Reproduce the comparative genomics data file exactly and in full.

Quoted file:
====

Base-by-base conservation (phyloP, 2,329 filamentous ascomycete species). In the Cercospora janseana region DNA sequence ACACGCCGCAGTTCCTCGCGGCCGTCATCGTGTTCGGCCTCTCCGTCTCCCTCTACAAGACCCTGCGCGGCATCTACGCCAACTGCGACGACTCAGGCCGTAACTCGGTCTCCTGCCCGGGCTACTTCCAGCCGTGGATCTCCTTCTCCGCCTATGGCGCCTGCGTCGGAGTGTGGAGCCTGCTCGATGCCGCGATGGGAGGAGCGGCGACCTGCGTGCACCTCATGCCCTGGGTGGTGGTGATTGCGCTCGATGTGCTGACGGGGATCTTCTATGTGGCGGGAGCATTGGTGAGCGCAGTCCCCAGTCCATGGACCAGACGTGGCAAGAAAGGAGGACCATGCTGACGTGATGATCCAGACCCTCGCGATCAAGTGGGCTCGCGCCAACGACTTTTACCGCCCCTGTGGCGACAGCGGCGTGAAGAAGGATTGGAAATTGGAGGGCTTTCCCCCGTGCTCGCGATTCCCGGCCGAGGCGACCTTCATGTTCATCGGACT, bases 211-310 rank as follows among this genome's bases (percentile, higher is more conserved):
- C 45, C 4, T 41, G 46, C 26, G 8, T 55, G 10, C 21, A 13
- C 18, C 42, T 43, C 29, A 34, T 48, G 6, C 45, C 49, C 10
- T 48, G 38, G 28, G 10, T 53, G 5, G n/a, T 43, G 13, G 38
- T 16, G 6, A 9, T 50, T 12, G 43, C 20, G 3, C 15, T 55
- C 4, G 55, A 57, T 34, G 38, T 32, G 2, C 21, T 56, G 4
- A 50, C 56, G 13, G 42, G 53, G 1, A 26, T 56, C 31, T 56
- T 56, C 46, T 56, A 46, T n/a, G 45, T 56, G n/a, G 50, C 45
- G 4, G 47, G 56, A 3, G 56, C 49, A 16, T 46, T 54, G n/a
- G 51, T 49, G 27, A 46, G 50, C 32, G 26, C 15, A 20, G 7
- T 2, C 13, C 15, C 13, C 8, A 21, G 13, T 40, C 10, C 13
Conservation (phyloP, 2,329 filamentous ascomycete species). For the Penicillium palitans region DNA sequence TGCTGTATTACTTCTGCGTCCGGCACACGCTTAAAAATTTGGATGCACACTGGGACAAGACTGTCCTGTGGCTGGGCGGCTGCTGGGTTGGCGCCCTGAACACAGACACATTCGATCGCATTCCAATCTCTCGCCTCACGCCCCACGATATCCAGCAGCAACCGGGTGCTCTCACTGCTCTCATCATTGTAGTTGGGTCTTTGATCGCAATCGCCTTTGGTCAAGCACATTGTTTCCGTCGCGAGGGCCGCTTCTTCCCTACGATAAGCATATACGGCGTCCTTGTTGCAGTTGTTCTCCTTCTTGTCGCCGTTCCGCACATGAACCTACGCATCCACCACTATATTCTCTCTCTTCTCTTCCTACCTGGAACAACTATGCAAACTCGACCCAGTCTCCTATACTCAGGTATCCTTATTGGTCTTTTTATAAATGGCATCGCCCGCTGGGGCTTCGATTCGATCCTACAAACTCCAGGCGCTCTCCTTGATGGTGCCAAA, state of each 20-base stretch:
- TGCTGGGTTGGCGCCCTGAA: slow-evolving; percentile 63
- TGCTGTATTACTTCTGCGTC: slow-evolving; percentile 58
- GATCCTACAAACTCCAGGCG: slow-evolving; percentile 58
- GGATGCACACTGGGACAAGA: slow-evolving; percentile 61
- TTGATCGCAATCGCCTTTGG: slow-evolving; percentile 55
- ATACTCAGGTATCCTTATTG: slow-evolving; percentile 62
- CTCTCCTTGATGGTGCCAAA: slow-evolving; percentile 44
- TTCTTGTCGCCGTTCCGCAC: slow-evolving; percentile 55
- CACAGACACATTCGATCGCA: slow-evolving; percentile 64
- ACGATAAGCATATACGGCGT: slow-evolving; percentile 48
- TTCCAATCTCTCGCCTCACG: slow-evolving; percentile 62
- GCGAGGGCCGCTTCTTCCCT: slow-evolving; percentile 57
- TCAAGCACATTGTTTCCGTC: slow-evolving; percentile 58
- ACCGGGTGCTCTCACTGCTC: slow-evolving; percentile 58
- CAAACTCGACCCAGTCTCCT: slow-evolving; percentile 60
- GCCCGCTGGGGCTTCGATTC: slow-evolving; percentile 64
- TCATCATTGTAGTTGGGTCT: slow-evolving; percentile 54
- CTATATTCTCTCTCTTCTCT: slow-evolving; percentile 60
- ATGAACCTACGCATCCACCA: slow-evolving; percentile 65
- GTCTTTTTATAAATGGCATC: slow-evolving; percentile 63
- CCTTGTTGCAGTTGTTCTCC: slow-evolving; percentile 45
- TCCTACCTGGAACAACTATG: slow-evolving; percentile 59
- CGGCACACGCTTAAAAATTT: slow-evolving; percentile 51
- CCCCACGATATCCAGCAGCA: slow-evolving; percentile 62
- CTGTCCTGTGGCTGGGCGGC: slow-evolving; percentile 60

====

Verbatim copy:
Base-by-base conservation (phyloP, 2,329 filamentous ascomycete species). In the Cercospora janseana region DNA sequence ACACGCCGCAGTTCCTCGCGGCCGTCATCGTGTTCGGCCTCTCCGTCTCCCTCTACAAGACCCTGCGCGGCATCTACGCCAACTGCGACGACTCAGGCCGTAACTCGGTCTCCTGCCCGGGCTACTTCCAGCCGTGGATCTCCTTCTCCGCCTATGGCGCCTGCGTCGGAGTGTGGAGCCTGCTCGATGCCGCGATGGGAGGAGCGGCGACCTGCGTGCACCTCATGCCCTGGGTGGTGGTGATTGCGCTCGATGTGCTGACGGGGATCTTCTATGTGGCGGGAGCATTGGTGAGCGCAGTCCCCAGTCCATGGACCAGACGTGGCAAGAAAGGAGGACCATGCTGACGTGATGATCCAGACCCTCGCGATCAAGTGGGCTCGCGCCAACGACTTTTACCGCCCCTGTGGCGACAGCGGCGTGAAGAAGGATTGGAAATTGGAGGGCTTTCCCCCGTGCTCGCGATTCCCGGCCGAGGCGACCTTCATGTTCATCGGACT, bases 211-310 rank as follows among this genome's bases (percentile, higher is more conserved):
- C 45, C 4, T 41, G 46, C 26, G 8, T 55, G 10, C 21, A 13
- C 18, C 42, T 43, C 29, A 34, T 48, G 6, C 45, C 49, C 10
- T 48, G 38, G 28, G 10, T 53, G 5, G n/a, T 43, G 13, G 38
- T 16, G 6, A 9, T 50, T 12, G 43, C 20, G 3, C 15, T 55
- C 4, G 55, A 57, T 34, G 38, T 32, G 2, C 21, T 56, G 4
- A 50, C 56, G 13, G 42, G 53, G 1, A 26, T 56, C 31, T 56
- T 56, C 46, T 56, A 46, T n/a, G 45, T 56, G n/a, G 50, C 45
- G 4, G 47, G 56, A 3, G 56, C 49, A 16, T 46, T 54, G n/a
- G 51, T 49, G 27, A 46, G 50, C 32, G 26, C 15, A 20, G 7
- T 2, C 13, C 15, C 13, C 8, A 21, G 13, T 40, C 10, C 13
Conservation (phyloP, 2,329 filamentous ascomycete species). For the Penicillium palitans region DNA sequence TGCTGTATTACTTCTGCGTCCGGCACACGCTTAAAAATTTGGATGCACACTGGGACAAGACTGTCCTGTGGCTGGGCGGCTGCTGGGTTGGCGCCCTGAACACAGACACATTCGATCGCATTCCAATCTCTCGCCTCACGCCCCACGATATCCAGCAGCAACCGGGTGCTCTCACTGCTCTCATCATTGTAGTTGGGTCTTTGATCGCAATCGCCTTTGGTCAAGCACATTGTTTCCGTCGCGAGGGCCGCTTCTTCCCTACGATAAGCATATACGGCGTCCTTGTTGCAGTTGTTCTCCTTCTTGTCGCCGTTCCGCACATGAACCTACGCATCCACCACTATATTCTCTCTCTTCTCTTCCTACCTGGAACAACTATGCAAACTCGACCCAGTCTCCTATACTCAGGTATCCTTATTGGTCTTTTTATAAATGGCATCGCCCGCTGGGGCTTCGATTCGATCCTACAAACTCCAGGCGCTCTCCTTGATGGTGCCAAA, state of each 20-base stretch:
- TGCTGGGTTGGCGCCCTGAA: slow-evolving; percentile 63
- TGCTGTATTACTTCTGCGTC: slow-evolving; percentile 58
- GATCCTACAAACTCCAGGCG: slow-evolving; percentile 58
- GGATGCACACTGGGACAAGA: slow-evolving; percentile 61
- TTGATCGCAATCGCCTTTGG: slow-evolving; percentile 55
- ATACTCAGGTATCCTTATTG: slow-evolving; percentile 62
- CTCTCCTTGATGGTGCCAAA: slow-evolving; percentile 44
- TTCTTGTCGCCGTTCCGCAC: slow-evolving; percentile 55
- CACAGACACATTCGATCGCA: slow-evolving; percentile 64
- ACGATAAGCATATACGGCGT: slow-evolving; percentile 48
- TTCCAATCTCTCGCCTCACG: slow-evolving; percentile 62
- GCGAGGGCCGCTTCTTCCCT: slow-evolving; percentile 57
- TCAAGCACATTGTTTCCGTC: slow-evolving; percentile 58
- ACCGGGTGCTCTCACTGCTC: slow-evolving; percentile 58
- CAAACTCGACCCAGTCTCCT: slow-evolving; percentile 60
- GCCCGCTGGGGCTTCGATTC: slow-evolving; percentile 64
- TCATCATTGTAGTTGGGTCT: slow-evolving; percentile 54
- CTATATTCTCTCTCTTCTCT: slow-evolving; percentile 60
- ATGAACCTACGCATCCACCA: slow-evolving; percentile 65
- GTCTTTTTATAAATGGCATC: slow-evolving; percentile 63
- CCTTGTTGCAGTTGTTCTCC: slow-evolving; percentile 45
- TCCTACCTGGAACAACTATG: slow-evolving; percentile 59
- CGGCACACGCTTAAAAATTT: slow-evolving; percentile 51
- CCCCACGATATCCAGCAGCA: slow-evolving; percentile 62
- CTGTCCTGTGGCTGGGCGGC: slow-evolving; percentile 60